Researchers in China have recovered a new genus and species (gen. et sp. nov.) of fossil bird beautifully perserved in fine lake sediments that show the outlines of its feathers. There’s a picture and a general-interest article at National Geographic. The main link (below) is to the article on the Proceedings of the National Acadamy of Sciences Web site, “Discovery of an ornithurine bird and its implication for Early Cretaceous avian radiation,” by Zhonghe Zhou and Fucheng Zhang. From the abstract:
Hongshanornis longicresta… had completely reduced teeth and possessed a beak in both the upper and lower jaws, representing the earliest known beaked ornithurine. The preservation of a predentary bone confirms that this structure is not unique to ornithischian dinosaurs but was common in early ornithurine birds…. It was probably a wader, feeding in shallow water or marshes.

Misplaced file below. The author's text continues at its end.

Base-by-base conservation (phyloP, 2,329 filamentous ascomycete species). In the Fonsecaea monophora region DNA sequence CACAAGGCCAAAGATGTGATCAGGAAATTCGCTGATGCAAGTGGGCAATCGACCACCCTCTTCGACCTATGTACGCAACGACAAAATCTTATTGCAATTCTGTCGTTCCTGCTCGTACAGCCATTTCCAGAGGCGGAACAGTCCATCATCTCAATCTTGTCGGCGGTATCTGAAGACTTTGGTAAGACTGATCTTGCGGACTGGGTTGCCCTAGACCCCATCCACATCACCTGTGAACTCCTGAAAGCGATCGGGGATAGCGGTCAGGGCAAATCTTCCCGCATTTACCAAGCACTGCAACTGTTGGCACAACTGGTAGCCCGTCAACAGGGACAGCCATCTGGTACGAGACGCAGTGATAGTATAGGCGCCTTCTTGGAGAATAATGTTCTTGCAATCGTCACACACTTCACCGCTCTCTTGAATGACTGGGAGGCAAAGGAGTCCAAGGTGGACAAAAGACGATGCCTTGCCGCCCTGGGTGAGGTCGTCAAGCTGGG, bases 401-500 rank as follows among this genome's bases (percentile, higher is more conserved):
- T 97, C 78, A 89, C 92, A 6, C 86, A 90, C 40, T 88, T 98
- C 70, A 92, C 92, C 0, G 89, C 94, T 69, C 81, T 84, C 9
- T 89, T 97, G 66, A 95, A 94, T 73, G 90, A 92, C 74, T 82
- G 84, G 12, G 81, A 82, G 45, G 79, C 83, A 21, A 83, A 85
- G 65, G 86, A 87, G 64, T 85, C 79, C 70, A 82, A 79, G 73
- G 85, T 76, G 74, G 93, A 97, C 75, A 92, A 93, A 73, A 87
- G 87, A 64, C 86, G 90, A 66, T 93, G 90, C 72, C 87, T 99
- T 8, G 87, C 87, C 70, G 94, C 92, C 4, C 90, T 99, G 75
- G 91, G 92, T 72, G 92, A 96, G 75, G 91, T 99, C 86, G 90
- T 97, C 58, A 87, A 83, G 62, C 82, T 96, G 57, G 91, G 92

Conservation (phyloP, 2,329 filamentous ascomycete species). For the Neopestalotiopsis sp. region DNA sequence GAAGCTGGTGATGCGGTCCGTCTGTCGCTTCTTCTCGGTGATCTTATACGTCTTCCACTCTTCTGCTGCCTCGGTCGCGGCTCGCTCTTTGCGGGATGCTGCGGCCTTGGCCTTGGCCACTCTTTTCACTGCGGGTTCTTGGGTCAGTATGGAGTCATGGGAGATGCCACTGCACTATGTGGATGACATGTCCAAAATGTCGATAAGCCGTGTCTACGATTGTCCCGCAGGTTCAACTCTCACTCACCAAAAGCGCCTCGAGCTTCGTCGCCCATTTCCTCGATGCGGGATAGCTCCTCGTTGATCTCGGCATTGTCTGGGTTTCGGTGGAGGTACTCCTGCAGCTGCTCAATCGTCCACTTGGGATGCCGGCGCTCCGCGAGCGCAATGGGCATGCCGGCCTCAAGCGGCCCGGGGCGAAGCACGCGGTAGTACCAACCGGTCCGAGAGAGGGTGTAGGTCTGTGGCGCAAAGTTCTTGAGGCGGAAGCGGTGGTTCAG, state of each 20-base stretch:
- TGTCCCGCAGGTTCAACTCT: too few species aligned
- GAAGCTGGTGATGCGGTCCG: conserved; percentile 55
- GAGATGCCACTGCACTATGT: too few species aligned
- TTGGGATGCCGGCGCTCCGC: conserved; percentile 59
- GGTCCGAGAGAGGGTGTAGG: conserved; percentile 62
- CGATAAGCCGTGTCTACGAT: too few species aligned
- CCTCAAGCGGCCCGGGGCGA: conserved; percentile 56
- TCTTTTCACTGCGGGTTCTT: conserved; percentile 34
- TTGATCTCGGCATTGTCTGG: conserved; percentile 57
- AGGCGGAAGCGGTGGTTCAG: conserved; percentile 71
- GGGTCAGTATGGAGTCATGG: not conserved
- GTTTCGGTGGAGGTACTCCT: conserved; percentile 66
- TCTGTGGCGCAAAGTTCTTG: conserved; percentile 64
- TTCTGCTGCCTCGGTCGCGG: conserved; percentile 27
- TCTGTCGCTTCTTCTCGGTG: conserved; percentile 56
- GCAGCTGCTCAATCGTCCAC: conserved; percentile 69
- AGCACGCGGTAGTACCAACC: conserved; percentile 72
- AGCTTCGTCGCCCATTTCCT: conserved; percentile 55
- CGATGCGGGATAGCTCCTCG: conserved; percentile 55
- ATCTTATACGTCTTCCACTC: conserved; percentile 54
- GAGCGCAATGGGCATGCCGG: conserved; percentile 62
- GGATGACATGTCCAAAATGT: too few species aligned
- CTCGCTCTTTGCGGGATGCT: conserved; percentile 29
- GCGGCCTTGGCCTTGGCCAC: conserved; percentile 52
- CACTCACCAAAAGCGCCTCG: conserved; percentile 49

The next link shows the phylogenetic relationship of Hongshanornis:
The strict consensus phylogenetic tree shows that Hongshanornis longicresta is the most basal ornithurine bird. The result was derived from a PAUP… analysis with 202 morphological characters… of 23 avian taxa and Dromeosauridae. Seven new avian taxa were added to the data matrix of Clarke and Norell, including Yanornis chaoyangensis, Yixianornis grabaui, Hongshanornis longicresta, Liaoningornis longidigitus, Confuciusornis sanctus, Sapeornis chaoyangensis, and Jeholornis prima. [The elisions show where I’ve removed details of the techniques.]
See the cladistic diagram of Hongshanornis.